I abhor public restrooms. I can't think of many others who find it a joy to visit a bathroom visited by many others.
Early on in my teaching career I developed a bladder of steel, mostly out of lack of opportunity for relief, but also because of the hysteria instigated by the undercover reporters of 60 Minutes who swabbed toilets with Q-tips, proving that the ill-fated E-Coli was just one flush away . I circumvented the unfamiliar commode in the same way I would avoid stepping on the round, metal covers of sewers. It was highly unlikely I would be the one pedestrian to fall into the black hole of neighborhood waste, but I wasn't willing to risk such a hazardous step. In school, I would dance and wiggle my way through an entire day rather than engage in an activity that forced me to confront the cavalry of cooties which, in my paranoid mind, swarmed all over every stall.
However, as the mom of small children, my super-hero skills of lavatory restraint do not benefit my cause. Pea-sized bladders have forced me to frequent every bathroom of every public place we have ever visited. These breeding bastions of bacteria beckon all little children the same way a fully costumed, buck-toothed Easter Bunny draws the curiosity of a hesitant child - they aren't sure they want to be that close to them, but they definitely want to at least take a peek.
To my crew a visit to the restroom is somewhat of an adventure, one that as a parent you are reluctantly committed to explore, only to watch them discover the terror of the automatic flusher which scares their urinary tracts into immediate compliance. We have been participating in the Tour de Toilets for over eight years and my children now, unprovoked, theatrically proclaim upon entering any stall, "DO NOT TOUCH ANYTHING!" They have been trained well.
Mary Mac, my four year old, has probably caused me the most distress in public restrooms. With her two older brothers, a "point and shoot" method for most occasions has proved effective in our ongoing fight against germs. Not so for my daughter. Couple our "positioning" issues with her desire to speak very loudly, and you have unexpected, undesired dialogue in a public place for all to hear.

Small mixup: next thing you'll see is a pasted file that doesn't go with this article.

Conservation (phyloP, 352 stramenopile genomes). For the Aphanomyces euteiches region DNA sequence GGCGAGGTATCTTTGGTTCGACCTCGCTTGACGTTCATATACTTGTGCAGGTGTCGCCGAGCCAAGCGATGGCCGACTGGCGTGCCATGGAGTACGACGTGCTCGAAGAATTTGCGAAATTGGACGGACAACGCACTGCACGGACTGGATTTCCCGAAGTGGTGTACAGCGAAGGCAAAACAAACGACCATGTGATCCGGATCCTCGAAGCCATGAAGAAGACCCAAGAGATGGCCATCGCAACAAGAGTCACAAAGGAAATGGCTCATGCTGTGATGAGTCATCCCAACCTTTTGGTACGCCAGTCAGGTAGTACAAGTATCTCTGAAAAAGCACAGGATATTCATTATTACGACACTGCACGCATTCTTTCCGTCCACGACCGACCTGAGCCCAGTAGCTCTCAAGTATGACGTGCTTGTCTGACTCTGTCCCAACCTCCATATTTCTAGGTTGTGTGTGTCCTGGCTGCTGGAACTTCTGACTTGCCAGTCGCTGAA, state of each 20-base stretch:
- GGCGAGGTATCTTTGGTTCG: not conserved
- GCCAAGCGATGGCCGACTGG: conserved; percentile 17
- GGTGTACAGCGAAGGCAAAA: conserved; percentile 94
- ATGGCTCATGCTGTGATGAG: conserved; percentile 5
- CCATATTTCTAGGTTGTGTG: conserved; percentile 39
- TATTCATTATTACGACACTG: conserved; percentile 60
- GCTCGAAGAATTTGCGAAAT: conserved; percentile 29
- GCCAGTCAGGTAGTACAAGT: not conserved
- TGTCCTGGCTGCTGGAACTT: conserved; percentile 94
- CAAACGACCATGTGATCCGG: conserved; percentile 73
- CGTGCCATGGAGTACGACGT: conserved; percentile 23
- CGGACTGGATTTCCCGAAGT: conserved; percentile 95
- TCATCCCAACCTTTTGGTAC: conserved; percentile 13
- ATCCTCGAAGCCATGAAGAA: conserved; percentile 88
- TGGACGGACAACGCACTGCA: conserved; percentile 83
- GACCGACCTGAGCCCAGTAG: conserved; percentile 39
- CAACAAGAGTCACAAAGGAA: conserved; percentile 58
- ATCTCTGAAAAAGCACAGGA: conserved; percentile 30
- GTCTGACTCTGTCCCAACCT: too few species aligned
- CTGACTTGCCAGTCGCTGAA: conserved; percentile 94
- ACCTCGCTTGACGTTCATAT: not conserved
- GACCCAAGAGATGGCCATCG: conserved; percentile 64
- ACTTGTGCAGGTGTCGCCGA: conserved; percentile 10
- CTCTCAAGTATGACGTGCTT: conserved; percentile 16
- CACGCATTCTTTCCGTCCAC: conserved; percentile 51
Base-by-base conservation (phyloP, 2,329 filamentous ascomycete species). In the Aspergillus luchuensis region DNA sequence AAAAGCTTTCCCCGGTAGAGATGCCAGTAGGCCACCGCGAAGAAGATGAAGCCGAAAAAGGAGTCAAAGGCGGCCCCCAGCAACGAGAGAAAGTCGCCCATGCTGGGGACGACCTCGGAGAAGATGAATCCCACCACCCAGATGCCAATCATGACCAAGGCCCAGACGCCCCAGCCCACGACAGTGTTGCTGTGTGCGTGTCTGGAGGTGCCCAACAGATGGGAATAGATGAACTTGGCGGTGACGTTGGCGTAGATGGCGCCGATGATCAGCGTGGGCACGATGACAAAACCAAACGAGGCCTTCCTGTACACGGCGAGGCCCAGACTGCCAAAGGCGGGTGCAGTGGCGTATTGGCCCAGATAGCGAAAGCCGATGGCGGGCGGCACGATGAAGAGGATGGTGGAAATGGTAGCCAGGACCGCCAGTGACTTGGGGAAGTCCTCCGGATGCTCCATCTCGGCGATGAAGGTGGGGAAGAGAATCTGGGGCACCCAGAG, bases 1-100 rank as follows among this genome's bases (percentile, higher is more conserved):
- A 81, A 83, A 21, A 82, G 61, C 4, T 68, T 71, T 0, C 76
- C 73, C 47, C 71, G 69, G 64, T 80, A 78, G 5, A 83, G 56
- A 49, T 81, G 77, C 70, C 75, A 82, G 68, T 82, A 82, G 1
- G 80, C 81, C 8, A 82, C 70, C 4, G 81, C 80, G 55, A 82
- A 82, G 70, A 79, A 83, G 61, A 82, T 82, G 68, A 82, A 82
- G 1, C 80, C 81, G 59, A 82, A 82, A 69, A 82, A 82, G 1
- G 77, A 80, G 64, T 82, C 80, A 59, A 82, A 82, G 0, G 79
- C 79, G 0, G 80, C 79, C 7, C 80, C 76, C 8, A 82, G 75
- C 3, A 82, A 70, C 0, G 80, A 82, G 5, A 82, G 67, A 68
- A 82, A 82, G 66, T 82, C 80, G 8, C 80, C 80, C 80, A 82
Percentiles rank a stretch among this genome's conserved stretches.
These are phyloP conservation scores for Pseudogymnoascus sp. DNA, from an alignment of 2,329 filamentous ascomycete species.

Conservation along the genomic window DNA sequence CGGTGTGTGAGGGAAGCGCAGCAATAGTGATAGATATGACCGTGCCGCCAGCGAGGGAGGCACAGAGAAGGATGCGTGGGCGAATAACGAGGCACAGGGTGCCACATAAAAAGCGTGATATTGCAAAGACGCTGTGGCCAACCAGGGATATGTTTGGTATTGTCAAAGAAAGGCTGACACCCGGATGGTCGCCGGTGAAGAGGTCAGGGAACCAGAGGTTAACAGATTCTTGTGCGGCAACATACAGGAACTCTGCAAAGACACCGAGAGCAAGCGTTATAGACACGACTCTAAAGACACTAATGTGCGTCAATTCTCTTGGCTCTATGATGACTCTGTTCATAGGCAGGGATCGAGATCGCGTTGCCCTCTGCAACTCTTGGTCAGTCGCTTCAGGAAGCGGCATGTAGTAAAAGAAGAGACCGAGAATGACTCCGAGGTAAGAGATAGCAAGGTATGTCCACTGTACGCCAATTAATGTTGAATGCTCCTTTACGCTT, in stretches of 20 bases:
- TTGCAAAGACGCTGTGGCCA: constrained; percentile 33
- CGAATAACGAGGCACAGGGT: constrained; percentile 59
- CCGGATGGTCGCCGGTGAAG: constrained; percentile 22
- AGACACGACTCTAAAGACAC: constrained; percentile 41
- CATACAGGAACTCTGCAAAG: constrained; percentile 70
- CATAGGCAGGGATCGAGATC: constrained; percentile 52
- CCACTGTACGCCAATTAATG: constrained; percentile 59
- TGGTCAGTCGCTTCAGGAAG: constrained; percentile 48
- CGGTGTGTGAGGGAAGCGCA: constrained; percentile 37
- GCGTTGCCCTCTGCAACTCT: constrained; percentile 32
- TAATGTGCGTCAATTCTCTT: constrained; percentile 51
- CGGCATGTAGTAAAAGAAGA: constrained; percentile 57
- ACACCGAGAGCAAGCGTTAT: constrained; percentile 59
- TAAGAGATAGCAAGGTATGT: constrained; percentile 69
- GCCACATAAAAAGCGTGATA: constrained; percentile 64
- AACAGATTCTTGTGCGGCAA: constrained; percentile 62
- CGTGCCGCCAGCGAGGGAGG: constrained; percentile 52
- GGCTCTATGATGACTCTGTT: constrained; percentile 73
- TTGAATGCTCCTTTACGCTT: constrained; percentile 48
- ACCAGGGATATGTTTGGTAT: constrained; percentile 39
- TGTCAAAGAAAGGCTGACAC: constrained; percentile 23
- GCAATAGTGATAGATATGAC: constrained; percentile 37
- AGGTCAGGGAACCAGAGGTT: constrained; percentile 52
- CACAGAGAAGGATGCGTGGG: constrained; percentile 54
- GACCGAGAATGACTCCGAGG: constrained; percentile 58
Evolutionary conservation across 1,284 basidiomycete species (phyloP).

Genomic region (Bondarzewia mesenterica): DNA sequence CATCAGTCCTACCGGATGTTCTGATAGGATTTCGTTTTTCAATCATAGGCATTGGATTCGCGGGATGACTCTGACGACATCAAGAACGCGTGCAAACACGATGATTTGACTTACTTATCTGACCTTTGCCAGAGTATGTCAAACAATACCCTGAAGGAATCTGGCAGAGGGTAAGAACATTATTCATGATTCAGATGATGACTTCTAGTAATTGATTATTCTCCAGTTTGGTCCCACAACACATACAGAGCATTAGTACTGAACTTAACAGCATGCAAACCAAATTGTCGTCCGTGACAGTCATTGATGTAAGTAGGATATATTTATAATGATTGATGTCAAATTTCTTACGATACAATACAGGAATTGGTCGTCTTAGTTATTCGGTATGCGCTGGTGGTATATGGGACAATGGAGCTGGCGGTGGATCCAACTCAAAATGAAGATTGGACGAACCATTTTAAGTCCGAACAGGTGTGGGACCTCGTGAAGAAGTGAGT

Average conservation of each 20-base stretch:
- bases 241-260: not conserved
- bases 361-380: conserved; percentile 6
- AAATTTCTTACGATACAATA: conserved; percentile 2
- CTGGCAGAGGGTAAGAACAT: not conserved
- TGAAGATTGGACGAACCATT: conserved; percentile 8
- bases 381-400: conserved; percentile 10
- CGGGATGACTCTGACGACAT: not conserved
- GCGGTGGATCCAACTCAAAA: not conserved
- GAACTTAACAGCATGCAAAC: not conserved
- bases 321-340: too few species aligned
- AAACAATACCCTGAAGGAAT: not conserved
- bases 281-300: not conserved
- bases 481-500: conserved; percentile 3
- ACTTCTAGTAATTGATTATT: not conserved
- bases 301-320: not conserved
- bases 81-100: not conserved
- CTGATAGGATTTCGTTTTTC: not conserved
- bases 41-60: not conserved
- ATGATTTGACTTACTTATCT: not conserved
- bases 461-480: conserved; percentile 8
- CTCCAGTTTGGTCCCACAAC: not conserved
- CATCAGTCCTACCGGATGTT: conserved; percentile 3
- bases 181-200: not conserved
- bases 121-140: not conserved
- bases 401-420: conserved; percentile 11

Recently she and I walked into a very crowded bathroom, waited in a very long line, only for her to pronounce in a very loud voice that she was NOT going into the stall because "THAT LADY JUST MADE IT TOO STINKY." I tried to give "the lady" an apologetic smile but, unfortunately, her disagreeable stomach would not allow her to receive any contrition on my behalf.
I remembered this awkward interaction as the two of us again found ourselves looking for a restaurant restroom this past week. Before entering, I reminded Mary Mac that it was not nice manners to point out the smells of others. (Yes, I realize the absurdity of this conversation, but if you had been the recipient of the scathing look from the "stinky lady", you would have said something similar. I'm sure of it.)
We walked into another crowded bathroom, waited in another line, only to find ourselves confronted with another awful odor. As we exchanged places with the gastrointestinal offender (G.I.O.) I gave my four year old the evil eye with a raised eyebrow, hoping we could avoid another embarassing scene. Mary Mac responded to my facial gestures with these exact words, with her speaker on full volume, "FINE. I'm not going to say it STINKS in here,but you're gonna have to HOLD MY NOSE while I go."
Because I am a big chicken, we did not come out of the stall until I was certain the previous occupant had exited the restroom. It took a long time. And the smell endured in that small space caused Post-Stench Traumatic Stress Syndrome which I have now added to my ever increasing list of ailments.
Currently, I am trying to "un-potty train" my four year old. While Dr. Spock may not approve, I am not too concerned as he is not the one who has to suffer toilet visits with Mary Mac. I heart Pampers.